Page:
ORCHARD PARK, N.Y. — It was the highlight play of the New England Patriots’ best offensive drive last Sunday — a lofted, 26-yard pass from Tom Brady to a streaking James White, who easily corralled the ball at the Buffalo 8-yard line before immediately being tackled. The Patriots scored their lone offensive touchdown of the day on the next play.
The man covering him, Buffalo Bills linebacker Matt Milano, hesitated on White’s stutter-step out of the backfield and was a step behind White throughout the play. The fact that the Bills were perfectly willing to leave their starting outside linebacker on an island with one of the league’s best receiving backs speaks volumes to the unique versatility Milano brings to their defense.
Milano’s coverage skills will be on display again Sunday when the Bills (3-1) travel to Tennessee for a matchup with the 2-2 Titans (1 p.m. ET, CBS).
On the pass to White, shown in the above animation via NFL Next Gen Stats, Milano recovered admirably to make a play on the ball. But before both players rose from the turf at New Era Field, Milano could do nothing else but raise his hands in equal parts frustration and astonishment once he saw the ball tucked securely in White’s arms.
In the big picture, Milano could learn from the play and prepare for the next. But in that moment, he was angry.
“Ultimately, he takes pride in himself,” Bills safety Micah Hyde said. “When he gives up passes, he’s pissed — he doesn’t like it and that’s what you want to see as a secondary guy with your linebackers.”
When the Patriots tried to exploit the matchup again on a critical third-and-7 in the fourth quarter, Milano ran step-for-step with White before breaking up the pass. The stop gave Buffalo’s offense one last opportunity to score.
“That’s Matt Milano, former safety back in his day,” Hyde said. “We don’t feel like it’s a mismatch with him on a running back or him on a tight end. We know he’s going to hold his own. … To see a linebacker doing that, it means the world.
“That’s just Matt Milano, he does a lot for our team, moving sideline to sideline, knocking people’s head off. That’s why we love him.”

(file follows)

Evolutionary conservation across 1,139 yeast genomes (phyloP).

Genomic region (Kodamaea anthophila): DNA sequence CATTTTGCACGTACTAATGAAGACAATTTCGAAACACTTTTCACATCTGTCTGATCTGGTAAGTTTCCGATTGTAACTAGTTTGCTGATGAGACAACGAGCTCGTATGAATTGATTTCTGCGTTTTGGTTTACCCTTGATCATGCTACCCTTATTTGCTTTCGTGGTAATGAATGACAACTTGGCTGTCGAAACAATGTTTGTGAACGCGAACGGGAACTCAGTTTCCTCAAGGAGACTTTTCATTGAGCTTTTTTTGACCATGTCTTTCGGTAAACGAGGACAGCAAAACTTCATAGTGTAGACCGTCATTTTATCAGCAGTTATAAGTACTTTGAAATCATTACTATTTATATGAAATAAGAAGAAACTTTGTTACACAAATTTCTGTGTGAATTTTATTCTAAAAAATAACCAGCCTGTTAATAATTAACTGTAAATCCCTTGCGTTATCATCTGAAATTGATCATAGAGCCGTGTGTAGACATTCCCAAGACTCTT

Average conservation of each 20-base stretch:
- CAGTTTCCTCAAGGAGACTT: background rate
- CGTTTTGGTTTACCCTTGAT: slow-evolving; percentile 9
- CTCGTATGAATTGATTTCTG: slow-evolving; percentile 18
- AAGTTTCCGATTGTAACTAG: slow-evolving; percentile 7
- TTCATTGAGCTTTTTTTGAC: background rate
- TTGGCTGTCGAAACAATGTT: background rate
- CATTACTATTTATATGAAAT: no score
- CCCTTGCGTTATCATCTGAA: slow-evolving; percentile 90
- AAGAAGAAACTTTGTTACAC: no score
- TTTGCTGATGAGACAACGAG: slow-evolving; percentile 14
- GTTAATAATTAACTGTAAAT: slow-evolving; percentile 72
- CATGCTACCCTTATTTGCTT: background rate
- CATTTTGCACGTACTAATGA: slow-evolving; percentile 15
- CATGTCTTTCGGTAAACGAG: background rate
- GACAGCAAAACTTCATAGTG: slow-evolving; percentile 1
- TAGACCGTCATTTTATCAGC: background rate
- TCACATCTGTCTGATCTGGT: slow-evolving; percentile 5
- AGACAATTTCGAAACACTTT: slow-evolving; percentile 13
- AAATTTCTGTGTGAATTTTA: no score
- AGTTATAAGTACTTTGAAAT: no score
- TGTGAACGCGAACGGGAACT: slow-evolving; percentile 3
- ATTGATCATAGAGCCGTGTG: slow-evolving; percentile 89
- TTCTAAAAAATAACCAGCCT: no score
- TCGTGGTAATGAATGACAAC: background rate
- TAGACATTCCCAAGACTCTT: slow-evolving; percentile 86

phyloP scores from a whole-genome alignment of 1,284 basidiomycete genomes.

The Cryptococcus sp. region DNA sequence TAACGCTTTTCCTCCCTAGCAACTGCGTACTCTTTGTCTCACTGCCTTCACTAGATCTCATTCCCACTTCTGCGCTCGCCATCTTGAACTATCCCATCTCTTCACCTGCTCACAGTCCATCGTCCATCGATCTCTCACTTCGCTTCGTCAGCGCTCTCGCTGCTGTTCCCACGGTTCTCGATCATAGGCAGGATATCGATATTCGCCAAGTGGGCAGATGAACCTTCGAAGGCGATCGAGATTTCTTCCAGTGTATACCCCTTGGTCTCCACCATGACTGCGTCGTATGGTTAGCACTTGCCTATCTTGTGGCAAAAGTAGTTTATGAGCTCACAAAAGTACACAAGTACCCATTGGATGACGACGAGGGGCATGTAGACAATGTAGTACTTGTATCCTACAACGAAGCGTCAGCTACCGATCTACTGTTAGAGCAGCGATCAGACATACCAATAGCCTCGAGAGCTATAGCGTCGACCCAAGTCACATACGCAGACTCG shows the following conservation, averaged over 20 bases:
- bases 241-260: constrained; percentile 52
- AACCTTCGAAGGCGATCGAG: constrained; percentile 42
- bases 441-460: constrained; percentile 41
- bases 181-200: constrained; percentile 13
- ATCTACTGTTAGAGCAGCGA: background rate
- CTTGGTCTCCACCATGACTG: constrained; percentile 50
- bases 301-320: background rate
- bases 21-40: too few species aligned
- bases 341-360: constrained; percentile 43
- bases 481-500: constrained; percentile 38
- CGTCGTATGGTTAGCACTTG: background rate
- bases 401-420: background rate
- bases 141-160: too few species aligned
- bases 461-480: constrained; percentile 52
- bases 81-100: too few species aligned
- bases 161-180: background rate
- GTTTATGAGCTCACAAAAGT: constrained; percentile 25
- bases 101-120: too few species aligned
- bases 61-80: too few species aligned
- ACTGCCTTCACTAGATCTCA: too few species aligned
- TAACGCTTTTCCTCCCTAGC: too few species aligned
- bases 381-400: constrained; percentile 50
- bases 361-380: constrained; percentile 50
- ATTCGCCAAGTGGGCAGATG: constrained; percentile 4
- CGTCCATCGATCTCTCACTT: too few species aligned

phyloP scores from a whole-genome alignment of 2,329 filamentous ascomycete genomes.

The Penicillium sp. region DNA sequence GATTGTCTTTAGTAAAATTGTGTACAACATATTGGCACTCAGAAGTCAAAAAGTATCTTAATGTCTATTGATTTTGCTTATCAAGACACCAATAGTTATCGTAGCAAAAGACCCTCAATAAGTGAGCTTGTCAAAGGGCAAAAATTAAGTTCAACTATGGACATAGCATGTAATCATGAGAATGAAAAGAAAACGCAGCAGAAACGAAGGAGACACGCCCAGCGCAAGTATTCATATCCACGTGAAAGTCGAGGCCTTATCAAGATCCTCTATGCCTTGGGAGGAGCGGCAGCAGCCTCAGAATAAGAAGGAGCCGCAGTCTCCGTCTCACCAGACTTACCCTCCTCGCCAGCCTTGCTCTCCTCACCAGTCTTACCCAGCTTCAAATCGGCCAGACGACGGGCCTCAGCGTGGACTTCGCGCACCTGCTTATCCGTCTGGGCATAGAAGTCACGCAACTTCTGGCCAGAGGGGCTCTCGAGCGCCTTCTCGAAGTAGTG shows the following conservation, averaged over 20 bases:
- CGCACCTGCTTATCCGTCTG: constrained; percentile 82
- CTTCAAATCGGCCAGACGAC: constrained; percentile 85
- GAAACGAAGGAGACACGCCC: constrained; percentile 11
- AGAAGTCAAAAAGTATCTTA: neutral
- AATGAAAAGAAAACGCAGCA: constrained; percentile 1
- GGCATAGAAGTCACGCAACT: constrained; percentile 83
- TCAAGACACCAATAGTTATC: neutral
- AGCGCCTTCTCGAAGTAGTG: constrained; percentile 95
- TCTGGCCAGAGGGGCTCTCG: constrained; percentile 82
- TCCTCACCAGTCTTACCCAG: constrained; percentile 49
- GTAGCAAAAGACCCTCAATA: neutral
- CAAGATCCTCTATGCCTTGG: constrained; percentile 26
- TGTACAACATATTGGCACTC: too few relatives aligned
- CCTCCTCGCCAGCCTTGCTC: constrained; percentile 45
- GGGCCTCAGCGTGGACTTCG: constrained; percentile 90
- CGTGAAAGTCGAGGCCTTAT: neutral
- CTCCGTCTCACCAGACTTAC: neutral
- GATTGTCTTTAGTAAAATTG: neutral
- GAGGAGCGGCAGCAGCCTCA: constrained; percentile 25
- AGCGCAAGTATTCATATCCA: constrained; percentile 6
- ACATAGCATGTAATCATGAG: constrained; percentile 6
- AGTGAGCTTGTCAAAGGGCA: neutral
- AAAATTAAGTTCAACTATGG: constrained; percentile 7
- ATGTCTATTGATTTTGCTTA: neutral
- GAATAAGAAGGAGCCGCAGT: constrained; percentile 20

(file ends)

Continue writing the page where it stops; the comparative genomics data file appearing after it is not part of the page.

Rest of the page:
A former fifth-round pick, Milano was indeed a safety when he signed with Boston College out of Dr. Phillips High School in Orlando, Florida, converting to linebacker as a sophomore in 2014. The weight he’s added and speed he’s held onto give him the size and agility to cover tight ends and running backs.
According to NFL Next Gen Stats, he’s allowed nine catches on 11 targets to running backs and tight ends for 60 yards and a score this season. Though that completion percentage ranks second-highest in the NFL among linebackers who have been targeted at least 10 times, he’s been highly efficient in his coverage.
Among those linebackers, Milano’s average of 2.7 yards away from his matchup at the time of pass arrival ranks fifth-best. To no surprise, he forces a tight window (any instance where the nearest defender is less than 1 yard away from the receiver at the time of pass arrival) on 27.3% of his targets — the highest percentage in the NFL. The 2.1 yards after reception he allows is second-lowest in the NFL and his 63.6% coverage success rate ranks second-highest.
Buffalo uses him in the box and on the perimeter — proven by the 4,923.7 total yards he’s covered on the field this season, the fifth-most on the team regardless of position.
“He’s able to play in the box and be a traditional linebacker, but you can see the number of times we put him out in space and coverage,” defensive coordinator Leslie Frazier said, “matching up on tight ends like he did a week ago against [Tyler] Eifert and then this week against arguably one of the top receiving backs in our league in James White. He gives us a lot of flexibility as a defense.”
Before breaking his leg in Week 14 last season, Milano allowed 12 total receptions to running backs and tight ends on 26 targets and his 65.4% coverage success rate was sixth-best in the NFL among linebackers.
Now fully recovered and in line for a contract extension this offseason, Milano is back to being, well, himself.
“I thought last season he was well on his way to a Pro Bowl year prior to that injury and he’s really, probably back in the form now,” Frazier said. “Coming into training camp, [he] still was a little bit behind physically because of the injury, still recovering from that, but he’s probably hit his stride now.
“He’s back to being Matt Milano and he gives us a lot of flexibility with things he’s able to do.”